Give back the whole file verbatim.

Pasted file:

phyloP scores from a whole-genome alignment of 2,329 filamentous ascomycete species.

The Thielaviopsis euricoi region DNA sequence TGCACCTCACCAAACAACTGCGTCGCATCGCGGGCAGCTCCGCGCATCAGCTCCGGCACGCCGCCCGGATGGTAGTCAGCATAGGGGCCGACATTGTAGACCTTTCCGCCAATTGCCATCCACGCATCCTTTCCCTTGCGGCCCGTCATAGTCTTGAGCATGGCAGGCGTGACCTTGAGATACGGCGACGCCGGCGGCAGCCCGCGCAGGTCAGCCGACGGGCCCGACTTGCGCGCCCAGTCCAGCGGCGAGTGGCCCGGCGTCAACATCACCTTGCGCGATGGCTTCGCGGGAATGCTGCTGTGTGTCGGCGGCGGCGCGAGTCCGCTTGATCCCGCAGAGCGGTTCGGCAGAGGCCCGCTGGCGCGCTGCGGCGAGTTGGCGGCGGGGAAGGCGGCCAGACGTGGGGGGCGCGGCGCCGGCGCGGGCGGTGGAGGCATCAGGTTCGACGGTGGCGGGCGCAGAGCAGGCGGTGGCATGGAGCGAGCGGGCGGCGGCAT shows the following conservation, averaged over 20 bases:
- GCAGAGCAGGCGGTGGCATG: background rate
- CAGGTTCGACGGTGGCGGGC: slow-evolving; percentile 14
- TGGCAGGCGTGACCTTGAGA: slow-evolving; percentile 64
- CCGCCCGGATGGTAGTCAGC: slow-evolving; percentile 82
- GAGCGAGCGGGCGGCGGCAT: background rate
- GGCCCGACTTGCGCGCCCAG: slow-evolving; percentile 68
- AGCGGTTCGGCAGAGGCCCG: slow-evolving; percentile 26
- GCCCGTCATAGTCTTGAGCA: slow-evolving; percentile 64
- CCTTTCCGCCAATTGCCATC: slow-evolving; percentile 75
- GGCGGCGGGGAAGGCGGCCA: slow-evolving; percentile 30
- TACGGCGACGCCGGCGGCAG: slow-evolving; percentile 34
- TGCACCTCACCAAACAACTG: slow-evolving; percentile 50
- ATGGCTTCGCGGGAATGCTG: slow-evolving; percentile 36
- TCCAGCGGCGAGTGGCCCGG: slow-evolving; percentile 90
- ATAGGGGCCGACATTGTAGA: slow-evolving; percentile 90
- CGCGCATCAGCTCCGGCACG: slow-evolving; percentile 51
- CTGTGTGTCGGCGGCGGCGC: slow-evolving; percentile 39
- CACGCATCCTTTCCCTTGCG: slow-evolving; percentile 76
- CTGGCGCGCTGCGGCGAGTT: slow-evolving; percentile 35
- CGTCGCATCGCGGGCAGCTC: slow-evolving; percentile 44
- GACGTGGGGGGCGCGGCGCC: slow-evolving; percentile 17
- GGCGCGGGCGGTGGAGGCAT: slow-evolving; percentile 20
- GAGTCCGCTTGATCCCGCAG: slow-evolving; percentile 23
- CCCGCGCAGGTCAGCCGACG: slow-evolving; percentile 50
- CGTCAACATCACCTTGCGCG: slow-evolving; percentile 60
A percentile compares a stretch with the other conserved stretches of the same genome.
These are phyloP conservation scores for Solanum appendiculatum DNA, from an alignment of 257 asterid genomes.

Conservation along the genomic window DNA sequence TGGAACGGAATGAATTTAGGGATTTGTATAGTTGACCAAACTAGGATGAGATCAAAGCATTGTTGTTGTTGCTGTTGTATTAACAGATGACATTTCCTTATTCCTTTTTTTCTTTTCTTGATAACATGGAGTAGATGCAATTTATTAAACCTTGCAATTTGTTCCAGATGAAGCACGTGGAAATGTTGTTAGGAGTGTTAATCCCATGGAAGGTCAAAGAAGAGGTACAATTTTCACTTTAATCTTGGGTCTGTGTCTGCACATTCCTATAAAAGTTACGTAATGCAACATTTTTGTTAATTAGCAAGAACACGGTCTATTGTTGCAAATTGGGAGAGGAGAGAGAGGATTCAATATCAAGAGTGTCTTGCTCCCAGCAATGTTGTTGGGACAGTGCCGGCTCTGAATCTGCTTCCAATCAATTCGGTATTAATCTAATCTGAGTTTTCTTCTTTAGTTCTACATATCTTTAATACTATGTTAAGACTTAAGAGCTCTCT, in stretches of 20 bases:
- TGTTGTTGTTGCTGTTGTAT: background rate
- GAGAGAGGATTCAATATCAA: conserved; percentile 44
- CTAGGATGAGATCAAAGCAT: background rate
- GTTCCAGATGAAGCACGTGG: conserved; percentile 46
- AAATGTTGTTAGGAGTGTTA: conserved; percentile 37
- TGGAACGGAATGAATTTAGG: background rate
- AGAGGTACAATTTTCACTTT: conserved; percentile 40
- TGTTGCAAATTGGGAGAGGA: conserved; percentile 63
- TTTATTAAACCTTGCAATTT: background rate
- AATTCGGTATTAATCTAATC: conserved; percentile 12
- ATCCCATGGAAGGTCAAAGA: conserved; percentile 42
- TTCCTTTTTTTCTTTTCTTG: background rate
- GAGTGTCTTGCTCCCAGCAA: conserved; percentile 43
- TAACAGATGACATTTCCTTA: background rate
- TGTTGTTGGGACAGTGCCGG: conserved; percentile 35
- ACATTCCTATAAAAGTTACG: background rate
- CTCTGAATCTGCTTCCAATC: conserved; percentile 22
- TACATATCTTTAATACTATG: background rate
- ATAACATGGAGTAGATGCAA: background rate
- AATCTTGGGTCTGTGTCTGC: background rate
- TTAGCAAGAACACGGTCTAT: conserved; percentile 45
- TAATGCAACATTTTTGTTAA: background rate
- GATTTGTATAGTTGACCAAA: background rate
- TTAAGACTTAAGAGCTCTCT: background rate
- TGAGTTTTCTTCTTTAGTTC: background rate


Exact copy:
phyloP scores from a whole-genome alignment of 2,329 filamentous ascomycete species.

The Thielaviopsis euricoi region DNA sequence TGCACCTCACCAAACAACTGCGTCGCATCGCGGGCAGCTCCGCGCATCAGCTCCGGCACGCCGCCCGGATGGTAGTCAGCATAGGGGCCGACATTGTAGACCTTTCCGCCAATTGCCATCCACGCATCCTTTCCCTTGCGGCCCGTCATAGTCTTGAGCATGGCAGGCGTGACCTTGAGATACGGCGACGCCGGCGGCAGCCCGCGCAGGTCAGCCGACGGGCCCGACTTGCGCGCCCAGTCCAGCGGCGAGTGGCCCGGCGTCAACATCACCTTGCGCGATGGCTTCGCGGGAATGCTGCTGTGTGTCGGCGGCGGCGCGAGTCCGCTTGATCCCGCAGAGCGGTTCGGCAGAGGCCCGCTGGCGCGCTGCGGCGAGTTGGCGGCGGGGAAGGCGGCCAGACGTGGGGGGCGCGGCGCCGGCGCGGGCGGTGGAGGCATCAGGTTCGACGGTGGCGGGCGCAGAGCAGGCGGTGGCATGGAGCGAGCGGGCGGCGGCAT shows the following conservation, averaged over 20 bases:
- GCAGAGCAGGCGGTGGCATG: background rate
- CAGGTTCGACGGTGGCGGGC: slow-evolving; percentile 14
- TGGCAGGCGTGACCTTGAGA: slow-evolving; percentile 64
- CCGCCCGGATGGTAGTCAGC: slow-evolving; percentile 82
- GAGCGAGCGGGCGGCGGCAT: background rate
- GGCCCGACTTGCGCGCCCAG: slow-evolving; percentile 68
- AGCGGTTCGGCAGAGGCCCG: slow-evolving; percentile 26
- GCCCGTCATAGTCTTGAGCA: slow-evolving; percentile 64
- CCTTTCCGCCAATTGCCATC: slow-evolving; percentile 75
- GGCGGCGGGGAAGGCGGCCA: slow-evolving; percentile 30
- TACGGCGACGCCGGCGGCAG: slow-evolving; percentile 34
- TGCACCTCACCAAACAACTG: slow-evolving; percentile 50
- ATGGCTTCGCGGGAATGCTG: slow-evolving; percentile 36
- TCCAGCGGCGAGTGGCCCGG: slow-evolving; percentile 90
- ATAGGGGCCGACATTGTAGA: slow-evolving; percentile 90
- CGCGCATCAGCTCCGGCACG: slow-evolving; percentile 51
- CTGTGTGTCGGCGGCGGCGC: slow-evolving; percentile 39
- CACGCATCCTTTCCCTTGCG: slow-evolving; percentile 76
- CTGGCGCGCTGCGGCGAGTT: slow-evolving; percentile 35
- CGTCGCATCGCGGGCAGCTC: slow-evolving; percentile 44
- GACGTGGGGGGCGCGGCGCC: slow-evolving; percentile 17
- GGCGCGGGCGGTGGAGGCAT: slow-evolving; percentile 20
- GAGTCCGCTTGATCCCGCAG: slow-evolving; percentile 23
- CCCGCGCAGGTCAGCCGACG: slow-evolving; percentile 50
- CGTCAACATCACCTTGCGCG: slow-evolving; percentile 60
A percentile compares a stretch with the other conserved stretches of the same genome.
These are phyloP conservation scores for Solanum appendiculatum DNA, from an alignment of 257 asterid genomes.

Conservation along the genomic window DNA sequence TGGAACGGAATGAATTTAGGGATTTGTATAGTTGACCAAACTAGGATGAGATCAAAGCATTGTTGTTGTTGCTGTTGTATTAACAGATGACATTTCCTTATTCCTTTTTTTCTTTTCTTGATAACATGGAGTAGATGCAATTTATTAAACCTTGCAATTTGTTCCAGATGAAGCACGTGGAAATGTTGTTAGGAGTGTTAATCCCATGGAAGGTCAAAGAAGAGGTACAATTTTCACTTTAATCTTGGGTCTGTGTCTGCACATTCCTATAAAAGTTACGTAATGCAACATTTTTGTTAATTAGCAAGAACACGGTCTATTGTTGCAAATTGGGAGAGGAGAGAGAGGATTCAATATCAAGAGTGTCTTGCTCCCAGCAATGTTGTTGGGACAGTGCCGGCTCTGAATCTGCTTCCAATCAATTCGGTATTAATCTAATCTGAGTTTTCTTCTTTAGTTCTACATATCTTTAATACTATGTTAAGACTTAAGAGCTCTCT, in stretches of 20 bases:
- TGTTGTTGTTGCTGTTGTAT: background rate
- GAGAGAGGATTCAATATCAA: conserved; percentile 44
- CTAGGATGAGATCAAAGCAT: background rate
- GTTCCAGATGAAGCACGTGG: conserved; percentile 46
- AAATGTTGTTAGGAGTGTTA: conserved; percentile 37
- TGGAACGGAATGAATTTAGG: background rate
- AGAGGTACAATTTTCACTTT: conserved; percentile 40
- TGTTGCAAATTGGGAGAGGA: conserved; percentile 63
- TTTATTAAACCTTGCAATTT: background rate
- AATTCGGTATTAATCTAATC: conserved; percentile 12
- ATCCCATGGAAGGTCAAAGA: conserved; percentile 42
- TTCCTTTTTTTCTTTTCTTG: background rate
- GAGTGTCTTGCTCCCAGCAA: conserved; percentile 43
- TAACAGATGACATTTCCTTA: background rate
- TGTTGTTGGGACAGTGCCGG: conserved; percentile 35
- ACATTCCTATAAAAGTTACG: background rate
- CTCTGAATCTGCTTCCAATC: conserved; percentile 22
- TACATATCTTTAATACTATG: background rate
- ATAACATGGAGTAGATGCAA: background rate
- AATCTTGGGTCTGTGTCTGC: background rate
- TTAGCAAGAACACGGTCTAT: conserved; percentile 45
- TAATGCAACATTTTTGTTAA: background rate
- GATTTGTATAGTTGACCAAA: background rate
- TTAAGACTTAAGAGCTCTCT: background rate
- TGAGTTTTCTTCTTTAGTTC: background rate